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Mother Nature's Winter Surprise

Although the "Storm of 1999" is basically over Wednesday, parts of the East and the Midwest won't soon forget it.

In Washington, D.C., the streets are slush-covered around Capitol Hill, but there was quite a different picture Tuesday, reports CBS News Correspondent Bob Orr.

Area weather forecasters had said to expect only a light snow, in some cases just a dusting.

But the snow started earlier than the meteorologists predicted. It continued all day long and into the evening. By the time the snow quit late Tuesday, 6 to 12 inches of snow had fallen around the D.C. area.

The amount of snow that fell was twice the combined total for the past two years.

Government workers were sent home early Tuesday. On Capitol Hill, the Senate closed up shop, and the House canceled roll-call votes.

"The weather isn't a perfectly predictable thing," said Meteorologist Doug Hill of CBS affiliate WUSA-TV in Washington. "You can't predict every single storm every single time the right way."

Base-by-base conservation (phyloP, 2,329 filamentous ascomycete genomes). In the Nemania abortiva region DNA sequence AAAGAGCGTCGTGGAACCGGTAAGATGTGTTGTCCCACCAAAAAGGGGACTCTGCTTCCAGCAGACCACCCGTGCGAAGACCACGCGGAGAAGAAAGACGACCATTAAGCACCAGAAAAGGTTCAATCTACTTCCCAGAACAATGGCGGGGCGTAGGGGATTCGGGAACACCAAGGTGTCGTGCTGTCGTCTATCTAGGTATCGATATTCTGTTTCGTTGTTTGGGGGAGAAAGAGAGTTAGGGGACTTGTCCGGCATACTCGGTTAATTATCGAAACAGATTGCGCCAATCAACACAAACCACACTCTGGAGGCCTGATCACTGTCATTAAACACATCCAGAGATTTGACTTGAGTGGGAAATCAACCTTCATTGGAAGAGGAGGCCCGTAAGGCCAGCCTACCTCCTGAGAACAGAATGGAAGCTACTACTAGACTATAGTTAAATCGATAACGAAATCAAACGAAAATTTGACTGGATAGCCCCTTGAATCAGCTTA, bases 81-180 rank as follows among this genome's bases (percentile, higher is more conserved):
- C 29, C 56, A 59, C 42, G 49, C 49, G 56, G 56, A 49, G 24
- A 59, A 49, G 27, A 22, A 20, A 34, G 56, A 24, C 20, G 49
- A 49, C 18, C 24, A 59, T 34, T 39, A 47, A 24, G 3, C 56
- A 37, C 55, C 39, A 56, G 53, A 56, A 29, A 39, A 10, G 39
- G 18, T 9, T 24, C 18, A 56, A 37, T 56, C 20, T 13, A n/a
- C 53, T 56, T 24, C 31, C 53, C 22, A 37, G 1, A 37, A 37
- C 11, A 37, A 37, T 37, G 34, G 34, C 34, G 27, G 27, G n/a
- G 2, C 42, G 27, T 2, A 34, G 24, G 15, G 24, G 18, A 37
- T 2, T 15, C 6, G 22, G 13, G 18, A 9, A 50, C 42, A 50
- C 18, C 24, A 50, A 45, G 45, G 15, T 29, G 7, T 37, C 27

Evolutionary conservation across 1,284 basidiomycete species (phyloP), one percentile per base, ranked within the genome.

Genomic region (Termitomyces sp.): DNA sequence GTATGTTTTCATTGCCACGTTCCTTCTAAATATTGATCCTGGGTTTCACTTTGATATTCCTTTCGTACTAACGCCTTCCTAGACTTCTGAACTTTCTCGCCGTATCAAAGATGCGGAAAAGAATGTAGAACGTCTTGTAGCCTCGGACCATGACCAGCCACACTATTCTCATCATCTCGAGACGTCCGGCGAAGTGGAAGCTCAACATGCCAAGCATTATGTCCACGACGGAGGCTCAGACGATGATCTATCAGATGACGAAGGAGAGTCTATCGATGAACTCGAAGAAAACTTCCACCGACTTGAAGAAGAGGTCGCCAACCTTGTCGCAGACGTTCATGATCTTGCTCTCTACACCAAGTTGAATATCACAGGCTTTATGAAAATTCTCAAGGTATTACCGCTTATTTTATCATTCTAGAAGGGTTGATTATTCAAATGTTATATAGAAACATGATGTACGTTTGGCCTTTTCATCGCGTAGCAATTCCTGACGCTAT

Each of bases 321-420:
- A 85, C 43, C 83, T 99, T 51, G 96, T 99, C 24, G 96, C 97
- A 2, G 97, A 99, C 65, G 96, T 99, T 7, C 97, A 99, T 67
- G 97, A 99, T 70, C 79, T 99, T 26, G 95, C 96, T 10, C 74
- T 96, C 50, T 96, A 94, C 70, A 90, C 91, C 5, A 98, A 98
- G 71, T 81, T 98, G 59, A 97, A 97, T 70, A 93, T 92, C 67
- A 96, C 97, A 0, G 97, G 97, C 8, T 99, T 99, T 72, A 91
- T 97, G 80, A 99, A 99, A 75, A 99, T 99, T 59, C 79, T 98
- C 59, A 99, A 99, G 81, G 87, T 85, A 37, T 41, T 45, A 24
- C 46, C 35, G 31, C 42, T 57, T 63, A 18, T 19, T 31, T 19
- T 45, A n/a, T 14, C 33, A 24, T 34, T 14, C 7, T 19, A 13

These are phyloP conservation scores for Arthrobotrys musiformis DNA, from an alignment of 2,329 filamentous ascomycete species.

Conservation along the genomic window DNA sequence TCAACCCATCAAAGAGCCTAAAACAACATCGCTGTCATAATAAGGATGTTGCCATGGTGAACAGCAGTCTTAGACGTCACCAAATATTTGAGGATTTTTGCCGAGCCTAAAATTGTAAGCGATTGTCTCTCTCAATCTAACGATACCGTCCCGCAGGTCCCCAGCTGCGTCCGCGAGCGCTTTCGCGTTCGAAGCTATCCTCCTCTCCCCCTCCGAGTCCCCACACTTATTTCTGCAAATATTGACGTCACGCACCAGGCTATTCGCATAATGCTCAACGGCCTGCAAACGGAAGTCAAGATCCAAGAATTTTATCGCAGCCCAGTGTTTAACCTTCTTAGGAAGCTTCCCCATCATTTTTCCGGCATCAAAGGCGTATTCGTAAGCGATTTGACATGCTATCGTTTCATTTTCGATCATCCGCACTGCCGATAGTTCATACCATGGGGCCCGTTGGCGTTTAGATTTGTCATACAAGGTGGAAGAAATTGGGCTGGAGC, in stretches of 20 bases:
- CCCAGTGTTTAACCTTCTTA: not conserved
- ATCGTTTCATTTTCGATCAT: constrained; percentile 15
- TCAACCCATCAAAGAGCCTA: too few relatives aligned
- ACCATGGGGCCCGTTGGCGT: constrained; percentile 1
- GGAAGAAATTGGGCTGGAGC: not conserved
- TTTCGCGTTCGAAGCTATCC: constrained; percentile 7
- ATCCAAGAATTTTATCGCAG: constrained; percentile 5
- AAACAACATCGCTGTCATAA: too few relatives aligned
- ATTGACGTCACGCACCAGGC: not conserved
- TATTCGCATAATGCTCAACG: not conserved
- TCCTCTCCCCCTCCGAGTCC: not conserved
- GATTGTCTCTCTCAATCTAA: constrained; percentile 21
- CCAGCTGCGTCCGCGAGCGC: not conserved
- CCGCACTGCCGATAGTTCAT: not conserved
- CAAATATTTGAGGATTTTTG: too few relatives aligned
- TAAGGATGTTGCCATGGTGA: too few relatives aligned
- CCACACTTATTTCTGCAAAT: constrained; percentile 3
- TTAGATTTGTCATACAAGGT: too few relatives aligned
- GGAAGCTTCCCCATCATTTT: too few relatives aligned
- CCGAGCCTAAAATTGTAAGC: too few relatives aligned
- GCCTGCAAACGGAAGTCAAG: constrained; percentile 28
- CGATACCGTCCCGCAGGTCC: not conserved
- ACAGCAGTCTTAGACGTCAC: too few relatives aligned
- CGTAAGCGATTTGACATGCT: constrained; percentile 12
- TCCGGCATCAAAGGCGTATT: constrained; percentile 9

This monster storm was born in the Midwest. It covered a 1,000-mile swath from the Great Lakes to the Eastern Seaboard.

The deepest reported snow was 14 inches in Minnesota, making it that state's biggest snowfall of this winter's season.

The storm is even more memorable for one Minnesota couple, whose second child was born during the heavy snow, reports Frederica Freyberg of CBS Station WCCO.

Police helped plow the snow in the street so an ambulance could rush the couple to the hospital in time for the birth of their child.

Meanwhile, hundreds of flights were canceled around the country. More than 600 planes were held up at Chicago's busy O'Hare airport Tuesday because of nearly 10 inches of snow in the area.

Flights are delayed again Wednesday, but they will tend to get back to normal over time.

The warmer southern part of the storm caused the most damage, particularly in the form of tornadoes and thunderstorms, reports CBS This Morning Meteorologist Craig Allen.

The storm brought down trees in Memphis and ripped the roof off a house in Oklahoma.

Countless schools were closed. Accidents and nervous drivers clogged highways, and air travel snafus were the norm.